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207 pedestrian children (under the age of 14) were killed by vehicles in 2014 - stats by USDOT.[/caption]According to the latest data collected by the United States Department of Transportation, in 2014 alone there were 4,884 pedestrian deaths associated with traffic accidents. Of the 4,884 pedestrian fatalities, 48% of the incidents involved alcohol - whether it was the driver or the pedestrian.This is a stark contrast to the number of terror-related ramming attacks in the U.S. The latter number, by the way, is 0. This sets the stage for questioning whether or not it is rationally acceptable for the media to create hysteria in the first place. Going on a purely quantitative interpretation, more pedestrian fatalities are associated with accidents in comparison to terror-related “ramming” assaults. So, perhaps this will evolve from a "terror-centered" debate towards an "accident-preventative" conversation, both serving the same master: safeguarding the public.
Potential Preventative Measures
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Traffic bollards limit pedestrian exposure to "ramming" vehicles.[/caption]The fact that a possibly intoxicated person drove on the sidewalks for three New York City blocks should be a wake-up call. Perhaps some officials in the New York City DOT should focus on cementing more road barricades or concrete bollards to secure densely foot trafficked areas? It’s not like in the movies when a romanticized car chase ends up on a city sidewalk and all of the pedestrians miraculously dive out of harm's way. The terrorists target areas with limited escape routes for pedestrians. So implementing more concrete bollards may not be such a bad idea in preventing both terror and accidents.Another example would be the introduction of fully autonomous vehicles. Queue Uber and Google’s elated joy. If vehicles were completely automated, it would be nearly impossible to jump the curb and create havoc on pedestrian walkways. Yet, the introduction of computer controlled automobiles comes with its own Pandora’s box of problems. Perhaps it's better that we put that one on the backburner for now...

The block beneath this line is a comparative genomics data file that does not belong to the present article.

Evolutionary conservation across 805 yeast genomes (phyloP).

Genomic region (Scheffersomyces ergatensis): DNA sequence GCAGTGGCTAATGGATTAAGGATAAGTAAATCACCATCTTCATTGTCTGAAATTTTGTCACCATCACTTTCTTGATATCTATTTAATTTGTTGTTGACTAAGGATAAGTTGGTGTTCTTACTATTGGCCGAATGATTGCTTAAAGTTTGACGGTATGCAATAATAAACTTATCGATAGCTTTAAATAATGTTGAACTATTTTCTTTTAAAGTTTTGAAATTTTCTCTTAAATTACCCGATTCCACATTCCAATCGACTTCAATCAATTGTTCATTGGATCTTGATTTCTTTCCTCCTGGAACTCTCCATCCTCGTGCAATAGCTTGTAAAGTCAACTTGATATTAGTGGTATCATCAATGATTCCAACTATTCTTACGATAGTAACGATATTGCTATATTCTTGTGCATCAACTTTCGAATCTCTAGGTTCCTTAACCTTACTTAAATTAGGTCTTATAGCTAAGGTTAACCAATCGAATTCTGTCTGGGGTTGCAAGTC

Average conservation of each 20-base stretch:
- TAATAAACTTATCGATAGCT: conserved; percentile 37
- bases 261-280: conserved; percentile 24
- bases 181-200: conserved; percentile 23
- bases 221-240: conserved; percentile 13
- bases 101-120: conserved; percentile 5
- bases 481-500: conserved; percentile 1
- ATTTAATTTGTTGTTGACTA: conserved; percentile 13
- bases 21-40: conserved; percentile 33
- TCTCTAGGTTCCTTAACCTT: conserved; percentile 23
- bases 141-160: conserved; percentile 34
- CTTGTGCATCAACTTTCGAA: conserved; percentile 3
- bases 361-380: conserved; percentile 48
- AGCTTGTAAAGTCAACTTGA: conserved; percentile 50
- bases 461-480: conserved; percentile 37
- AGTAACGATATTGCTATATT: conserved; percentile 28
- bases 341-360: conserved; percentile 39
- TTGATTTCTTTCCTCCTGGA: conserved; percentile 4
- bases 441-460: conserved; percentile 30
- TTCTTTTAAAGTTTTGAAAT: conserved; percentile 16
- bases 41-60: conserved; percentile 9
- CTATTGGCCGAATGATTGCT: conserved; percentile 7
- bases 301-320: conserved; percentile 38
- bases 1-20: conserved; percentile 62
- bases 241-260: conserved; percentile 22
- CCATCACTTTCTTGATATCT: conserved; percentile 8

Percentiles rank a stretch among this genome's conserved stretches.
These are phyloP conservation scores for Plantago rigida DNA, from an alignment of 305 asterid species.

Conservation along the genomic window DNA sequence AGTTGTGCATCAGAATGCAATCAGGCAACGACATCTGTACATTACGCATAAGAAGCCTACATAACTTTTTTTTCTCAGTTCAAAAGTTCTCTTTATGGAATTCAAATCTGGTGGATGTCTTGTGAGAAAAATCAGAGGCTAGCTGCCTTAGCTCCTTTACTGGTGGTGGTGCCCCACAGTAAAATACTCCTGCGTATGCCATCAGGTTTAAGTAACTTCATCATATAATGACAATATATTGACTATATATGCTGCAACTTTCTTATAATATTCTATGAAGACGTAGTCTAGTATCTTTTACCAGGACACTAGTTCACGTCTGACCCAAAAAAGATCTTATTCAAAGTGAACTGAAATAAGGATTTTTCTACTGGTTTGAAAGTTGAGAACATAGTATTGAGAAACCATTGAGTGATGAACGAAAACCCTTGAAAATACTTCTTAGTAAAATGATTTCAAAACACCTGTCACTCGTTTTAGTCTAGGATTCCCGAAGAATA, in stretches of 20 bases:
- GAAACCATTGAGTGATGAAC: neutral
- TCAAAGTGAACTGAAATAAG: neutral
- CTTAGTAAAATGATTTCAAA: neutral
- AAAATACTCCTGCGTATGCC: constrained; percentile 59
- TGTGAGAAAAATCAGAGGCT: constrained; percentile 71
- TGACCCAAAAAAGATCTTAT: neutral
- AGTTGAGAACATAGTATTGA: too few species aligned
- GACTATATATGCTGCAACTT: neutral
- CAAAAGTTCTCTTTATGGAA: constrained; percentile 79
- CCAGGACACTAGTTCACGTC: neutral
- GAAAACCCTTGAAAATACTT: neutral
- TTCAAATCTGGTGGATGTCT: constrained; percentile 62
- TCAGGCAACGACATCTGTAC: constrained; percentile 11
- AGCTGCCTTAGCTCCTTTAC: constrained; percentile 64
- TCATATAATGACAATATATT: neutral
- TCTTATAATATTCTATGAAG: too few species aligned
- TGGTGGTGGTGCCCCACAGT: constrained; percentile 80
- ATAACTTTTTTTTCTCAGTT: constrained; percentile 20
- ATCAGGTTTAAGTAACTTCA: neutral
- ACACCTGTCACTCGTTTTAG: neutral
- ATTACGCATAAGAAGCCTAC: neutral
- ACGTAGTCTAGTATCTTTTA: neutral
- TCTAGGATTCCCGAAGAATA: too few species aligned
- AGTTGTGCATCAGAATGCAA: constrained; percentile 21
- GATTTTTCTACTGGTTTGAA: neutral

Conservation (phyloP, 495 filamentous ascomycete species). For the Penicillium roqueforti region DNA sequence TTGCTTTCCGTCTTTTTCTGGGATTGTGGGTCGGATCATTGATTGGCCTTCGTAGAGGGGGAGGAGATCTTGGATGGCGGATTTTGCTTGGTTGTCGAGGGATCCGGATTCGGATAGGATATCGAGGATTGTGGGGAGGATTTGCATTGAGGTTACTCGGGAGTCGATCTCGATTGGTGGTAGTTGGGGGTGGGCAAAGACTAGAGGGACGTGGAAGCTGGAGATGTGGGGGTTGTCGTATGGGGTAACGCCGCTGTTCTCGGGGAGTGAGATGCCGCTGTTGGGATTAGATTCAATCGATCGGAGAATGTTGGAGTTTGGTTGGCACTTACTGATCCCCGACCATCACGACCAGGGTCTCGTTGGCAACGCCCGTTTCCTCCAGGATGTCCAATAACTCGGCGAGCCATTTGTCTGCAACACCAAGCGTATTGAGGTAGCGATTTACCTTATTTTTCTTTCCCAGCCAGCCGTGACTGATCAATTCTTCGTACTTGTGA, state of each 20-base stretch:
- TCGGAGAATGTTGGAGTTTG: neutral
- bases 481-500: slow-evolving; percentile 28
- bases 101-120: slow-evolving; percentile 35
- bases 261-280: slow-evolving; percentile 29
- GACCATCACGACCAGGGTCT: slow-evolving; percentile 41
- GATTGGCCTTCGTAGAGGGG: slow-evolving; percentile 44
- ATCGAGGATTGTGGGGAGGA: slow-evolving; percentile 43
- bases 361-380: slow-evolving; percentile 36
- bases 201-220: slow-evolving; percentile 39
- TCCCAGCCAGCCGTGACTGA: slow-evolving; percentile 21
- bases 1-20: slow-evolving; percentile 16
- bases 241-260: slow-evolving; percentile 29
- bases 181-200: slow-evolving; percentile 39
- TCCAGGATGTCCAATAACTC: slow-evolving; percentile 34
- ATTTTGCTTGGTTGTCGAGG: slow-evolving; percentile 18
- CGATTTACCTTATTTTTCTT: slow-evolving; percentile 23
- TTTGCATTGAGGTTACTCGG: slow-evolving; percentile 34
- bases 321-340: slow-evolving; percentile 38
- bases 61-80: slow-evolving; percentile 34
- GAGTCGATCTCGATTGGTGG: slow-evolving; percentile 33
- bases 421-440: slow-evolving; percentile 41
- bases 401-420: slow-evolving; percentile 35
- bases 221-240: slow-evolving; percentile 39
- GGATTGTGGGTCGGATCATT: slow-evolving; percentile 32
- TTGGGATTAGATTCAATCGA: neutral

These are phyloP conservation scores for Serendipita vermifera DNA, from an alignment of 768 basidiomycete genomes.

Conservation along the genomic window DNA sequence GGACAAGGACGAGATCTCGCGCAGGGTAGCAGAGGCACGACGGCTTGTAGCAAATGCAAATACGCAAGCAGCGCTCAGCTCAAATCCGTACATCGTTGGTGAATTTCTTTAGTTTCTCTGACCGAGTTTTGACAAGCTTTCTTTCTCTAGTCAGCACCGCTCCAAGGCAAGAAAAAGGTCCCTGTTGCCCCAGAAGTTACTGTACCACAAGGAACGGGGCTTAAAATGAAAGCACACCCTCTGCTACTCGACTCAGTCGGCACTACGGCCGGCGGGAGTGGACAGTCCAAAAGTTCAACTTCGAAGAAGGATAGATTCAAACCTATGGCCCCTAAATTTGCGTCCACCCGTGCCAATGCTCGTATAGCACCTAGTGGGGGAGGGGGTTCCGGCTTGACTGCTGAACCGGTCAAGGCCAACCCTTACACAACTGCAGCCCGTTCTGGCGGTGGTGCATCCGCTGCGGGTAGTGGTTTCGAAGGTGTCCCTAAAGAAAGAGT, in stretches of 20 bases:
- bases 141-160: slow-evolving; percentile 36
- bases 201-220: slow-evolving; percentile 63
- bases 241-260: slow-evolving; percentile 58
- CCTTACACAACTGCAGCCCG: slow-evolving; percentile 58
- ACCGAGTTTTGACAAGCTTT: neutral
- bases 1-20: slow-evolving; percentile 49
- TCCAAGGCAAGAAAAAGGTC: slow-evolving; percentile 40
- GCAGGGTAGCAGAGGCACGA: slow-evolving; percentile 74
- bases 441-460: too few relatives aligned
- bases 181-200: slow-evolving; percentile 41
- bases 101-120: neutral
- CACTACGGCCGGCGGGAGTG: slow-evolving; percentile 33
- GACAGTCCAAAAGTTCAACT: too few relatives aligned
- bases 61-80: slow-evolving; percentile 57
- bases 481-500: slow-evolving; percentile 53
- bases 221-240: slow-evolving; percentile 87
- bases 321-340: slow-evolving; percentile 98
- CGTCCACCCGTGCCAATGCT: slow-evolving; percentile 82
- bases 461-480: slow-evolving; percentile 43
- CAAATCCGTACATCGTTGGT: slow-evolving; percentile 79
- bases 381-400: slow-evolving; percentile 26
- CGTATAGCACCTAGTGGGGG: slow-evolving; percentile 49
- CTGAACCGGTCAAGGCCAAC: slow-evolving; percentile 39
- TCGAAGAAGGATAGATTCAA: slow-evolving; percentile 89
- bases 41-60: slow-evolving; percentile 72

Where does that leave us?
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Perhaps we can take care of two birds with one stone?[/caption]I am of the mindset to prepare for the worst and hope for the best. Pedestrian fatalities are a fact of life in the United States. Any society that allows a person over 16 to drive a two-ton metal missile down a roadway, should expect accidents to happen. How many of those fatalities occurred in rural areas? I don't know. The real question lies in the following: is the media’s fear mongering acceptable or is it giving in to what the terrorist want?Just going by the actual numbers, accidents far outweigh terror-related deaths. BUT going by the mantra of preparation and planning, I would say they are justified in sparking some discussion regarding infrastructure to safeguard pedestrians. Whether it is more bollards or the introduction of automated vehicles; preventative initiatives would see a reduction in accidental deaths as well as an increase in terrorist "ramming" dissuasion.This latest Times Square incident should serve as a wake-up call to densely populated urban areas and the people in charge of their roadways. Whether it is an accident, vehicular manslaughter, or a terrorist attempt – we should start to ponder further ways to help “curb” the amount of pedestrian fatalities. So, in regards to the mass media hysteria, perhaps for once it’s a good thing? Let’s get the conversation started. Feel free to offer your thoughts in the comment section below.